MK-8776-mediated accumulation of CDC25A predicts sensitivity to MK-8776
The activation of CDK2 is a consequence of its dephosphorylation by CDC25A which, in turn, is a direct target of Chk1. Phosphorylation by Chk1 causes degradation of CDC25A and maintains low basal levels of CDC25A . Therefore, we assessed the impact of MK-8776 on the levels of CDC25A. In six sensitive cell lines, MK-8776 induced accumulation of CDC25A, consistent with the observed activation of CDK2 (Figure 7A). In contrast, five resistant cell lines exhibited no change in CDC25A levels consistent with the failure of MK-8776 to activate CDK2. There was a large range of levels of CDC25A across the cell lines requiring multiple exposures of the western blots to show the differences; one cell line, ADR-Res, expressed no detectable protein (note the AsPC-1 lysate is shown in both blots for direct comparison of levels). Interestingly, there is no correlation between basal CDC25A levels and sensitivity to MK-8776.
Figure 7: Impact of MK-8776 on CDC25A levels in sensitive and resistant cells. A. Sensitive (top) and resistant cells (bottom) were incubated with MK-8776 for 6 h, then analyzed by western blotting for changes in level of CDC25A protein. AsPC-1 cells are included in both panels for comparison. Several exposures are shown of each blot. Each lane contained lysate from 20,000 cells. PARP was used as a loading control; while it differs in level between cell lines, it demonstrates equal loading between control and treated samples for each line. B. Model of the signaling pathway impacted by Chk1 in MK-8776-sensitive and resistant cells. A role for any of the alternate kinases (GSK3, PLK3, CK1/ε and NEK11) in eliciting resistance remains to be established. The box demonstrates how the Wee1 inhibitor AZD1775 activates CDK2 in both MK-8776-sensitive and resistant cells.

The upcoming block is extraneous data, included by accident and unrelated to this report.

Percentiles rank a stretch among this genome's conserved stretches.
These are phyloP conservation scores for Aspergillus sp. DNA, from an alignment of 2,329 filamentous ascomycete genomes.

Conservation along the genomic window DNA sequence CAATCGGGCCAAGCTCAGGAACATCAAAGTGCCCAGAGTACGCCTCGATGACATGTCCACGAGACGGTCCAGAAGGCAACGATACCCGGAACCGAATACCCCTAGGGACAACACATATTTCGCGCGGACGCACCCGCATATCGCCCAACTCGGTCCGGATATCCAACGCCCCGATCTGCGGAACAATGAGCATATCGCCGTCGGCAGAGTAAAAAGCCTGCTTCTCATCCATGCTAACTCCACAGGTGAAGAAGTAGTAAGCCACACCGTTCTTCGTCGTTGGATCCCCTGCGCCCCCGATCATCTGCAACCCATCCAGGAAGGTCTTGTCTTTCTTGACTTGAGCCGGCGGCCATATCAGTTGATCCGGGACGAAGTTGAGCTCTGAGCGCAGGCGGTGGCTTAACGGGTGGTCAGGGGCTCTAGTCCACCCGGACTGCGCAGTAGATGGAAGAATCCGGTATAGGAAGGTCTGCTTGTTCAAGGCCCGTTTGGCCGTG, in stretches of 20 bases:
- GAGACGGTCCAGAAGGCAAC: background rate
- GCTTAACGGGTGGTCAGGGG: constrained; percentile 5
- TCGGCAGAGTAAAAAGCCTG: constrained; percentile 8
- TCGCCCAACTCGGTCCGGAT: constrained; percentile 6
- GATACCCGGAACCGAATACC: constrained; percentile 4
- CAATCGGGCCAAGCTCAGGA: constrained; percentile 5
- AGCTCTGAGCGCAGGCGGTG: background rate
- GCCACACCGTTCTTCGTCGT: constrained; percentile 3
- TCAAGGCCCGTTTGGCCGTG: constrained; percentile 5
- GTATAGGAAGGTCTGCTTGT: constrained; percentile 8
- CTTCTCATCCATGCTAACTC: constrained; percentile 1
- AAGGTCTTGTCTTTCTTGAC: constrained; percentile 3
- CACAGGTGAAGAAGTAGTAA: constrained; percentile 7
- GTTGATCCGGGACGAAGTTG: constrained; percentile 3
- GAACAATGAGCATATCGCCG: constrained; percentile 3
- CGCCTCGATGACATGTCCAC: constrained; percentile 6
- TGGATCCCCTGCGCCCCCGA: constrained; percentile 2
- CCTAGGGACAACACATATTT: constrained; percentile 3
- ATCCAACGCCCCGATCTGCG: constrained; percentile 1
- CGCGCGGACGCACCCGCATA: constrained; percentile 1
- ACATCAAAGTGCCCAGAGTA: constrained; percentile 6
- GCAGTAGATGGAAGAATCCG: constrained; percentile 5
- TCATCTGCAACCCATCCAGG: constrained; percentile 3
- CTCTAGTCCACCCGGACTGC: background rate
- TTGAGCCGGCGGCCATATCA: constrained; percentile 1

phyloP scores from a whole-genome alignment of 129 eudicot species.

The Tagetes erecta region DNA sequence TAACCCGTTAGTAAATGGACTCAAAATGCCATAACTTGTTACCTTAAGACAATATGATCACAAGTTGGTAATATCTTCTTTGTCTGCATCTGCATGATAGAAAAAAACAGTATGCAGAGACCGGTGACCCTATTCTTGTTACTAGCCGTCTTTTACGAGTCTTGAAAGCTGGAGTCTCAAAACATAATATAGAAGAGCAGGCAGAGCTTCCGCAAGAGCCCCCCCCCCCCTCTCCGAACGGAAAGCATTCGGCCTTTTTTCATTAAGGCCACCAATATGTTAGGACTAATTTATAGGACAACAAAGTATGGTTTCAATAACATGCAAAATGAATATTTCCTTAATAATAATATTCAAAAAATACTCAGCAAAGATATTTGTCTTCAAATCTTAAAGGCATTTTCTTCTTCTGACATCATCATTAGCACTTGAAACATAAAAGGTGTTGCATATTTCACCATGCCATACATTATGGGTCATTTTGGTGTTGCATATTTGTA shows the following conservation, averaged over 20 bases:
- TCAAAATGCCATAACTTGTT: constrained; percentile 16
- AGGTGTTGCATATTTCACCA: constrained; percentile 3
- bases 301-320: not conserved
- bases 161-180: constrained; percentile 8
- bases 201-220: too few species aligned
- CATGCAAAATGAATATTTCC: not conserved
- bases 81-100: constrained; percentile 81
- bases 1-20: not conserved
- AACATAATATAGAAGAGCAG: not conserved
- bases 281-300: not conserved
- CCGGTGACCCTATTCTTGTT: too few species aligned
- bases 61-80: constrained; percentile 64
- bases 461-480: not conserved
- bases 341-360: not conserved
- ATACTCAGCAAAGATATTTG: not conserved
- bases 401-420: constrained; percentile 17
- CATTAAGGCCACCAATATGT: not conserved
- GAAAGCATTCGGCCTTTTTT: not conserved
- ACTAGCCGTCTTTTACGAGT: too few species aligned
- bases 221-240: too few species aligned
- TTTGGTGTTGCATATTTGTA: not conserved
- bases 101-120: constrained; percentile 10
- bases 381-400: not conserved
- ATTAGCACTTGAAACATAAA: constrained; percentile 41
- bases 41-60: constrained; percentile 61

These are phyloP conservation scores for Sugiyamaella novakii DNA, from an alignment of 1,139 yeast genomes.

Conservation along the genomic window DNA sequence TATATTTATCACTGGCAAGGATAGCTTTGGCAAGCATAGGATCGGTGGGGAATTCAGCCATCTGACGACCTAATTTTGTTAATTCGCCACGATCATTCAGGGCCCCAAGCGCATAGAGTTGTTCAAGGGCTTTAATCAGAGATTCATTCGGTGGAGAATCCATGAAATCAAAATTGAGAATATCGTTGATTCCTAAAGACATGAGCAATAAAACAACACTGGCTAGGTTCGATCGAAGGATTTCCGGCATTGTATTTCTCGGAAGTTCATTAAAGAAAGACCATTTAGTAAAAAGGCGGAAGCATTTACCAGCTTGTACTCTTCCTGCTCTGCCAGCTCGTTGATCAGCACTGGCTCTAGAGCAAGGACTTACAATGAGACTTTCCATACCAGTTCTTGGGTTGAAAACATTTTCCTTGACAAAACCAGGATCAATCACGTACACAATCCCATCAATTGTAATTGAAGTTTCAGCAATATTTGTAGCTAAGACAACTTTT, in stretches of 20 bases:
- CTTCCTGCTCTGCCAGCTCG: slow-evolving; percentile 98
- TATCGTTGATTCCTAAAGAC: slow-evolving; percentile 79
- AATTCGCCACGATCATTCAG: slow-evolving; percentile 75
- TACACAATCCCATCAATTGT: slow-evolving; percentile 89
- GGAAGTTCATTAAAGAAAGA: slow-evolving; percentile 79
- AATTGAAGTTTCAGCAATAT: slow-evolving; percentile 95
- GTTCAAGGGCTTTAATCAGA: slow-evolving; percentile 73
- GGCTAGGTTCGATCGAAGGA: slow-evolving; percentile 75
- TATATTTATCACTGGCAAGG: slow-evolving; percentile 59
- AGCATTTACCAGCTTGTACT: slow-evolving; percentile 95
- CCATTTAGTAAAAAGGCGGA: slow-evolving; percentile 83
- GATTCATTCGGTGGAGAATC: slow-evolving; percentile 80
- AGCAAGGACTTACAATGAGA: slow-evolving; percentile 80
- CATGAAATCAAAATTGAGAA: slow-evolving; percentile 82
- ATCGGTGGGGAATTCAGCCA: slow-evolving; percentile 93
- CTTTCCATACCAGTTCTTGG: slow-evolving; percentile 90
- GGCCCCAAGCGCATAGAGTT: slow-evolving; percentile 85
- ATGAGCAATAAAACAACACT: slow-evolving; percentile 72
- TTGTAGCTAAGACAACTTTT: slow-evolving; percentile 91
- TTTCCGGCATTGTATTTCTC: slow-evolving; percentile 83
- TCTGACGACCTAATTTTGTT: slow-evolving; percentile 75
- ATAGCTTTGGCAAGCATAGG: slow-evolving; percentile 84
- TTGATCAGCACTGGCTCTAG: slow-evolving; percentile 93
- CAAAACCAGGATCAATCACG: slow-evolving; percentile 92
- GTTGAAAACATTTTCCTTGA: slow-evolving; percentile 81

By screening a large number of cell lines, we have established that only about 15% are hypersensitive to the Chk1 inhibitor MK-8776 following a 24-h incubation (IC50 < 2 µM). Our cytotoxicity assay differs from more commonly used continuous incubations of cells with drug as it assesses the ability of cells to recover over 6 days following a short incubation. In this regard, it more closely approximates a clonogenic assay. Furthermore, the short incubation with drug might better reflect what can be achieved upon administration to a patient. It also demonstrates a potential therapeutic window that is based on both dose and time of administration. For example, a non-transformed, but immortalized breast cell line (IMEC) was completely resistant to a 48-h incubation and only showed a slight growth inhibition after 7 days. MK-8776 continued to inhibit Chk1 in resistant cells for 7 days without impeding their growth. This differs from experiments in mice in which deletion of Chk1 led to embryonic lethality [28, 29]. Previous experiments have been performed with U2OS cells that are sensitive to Chk1 inhibition , but those studies failed to recognize that the majority of cell lines can tolerate inhibition of Chk1 for long periods.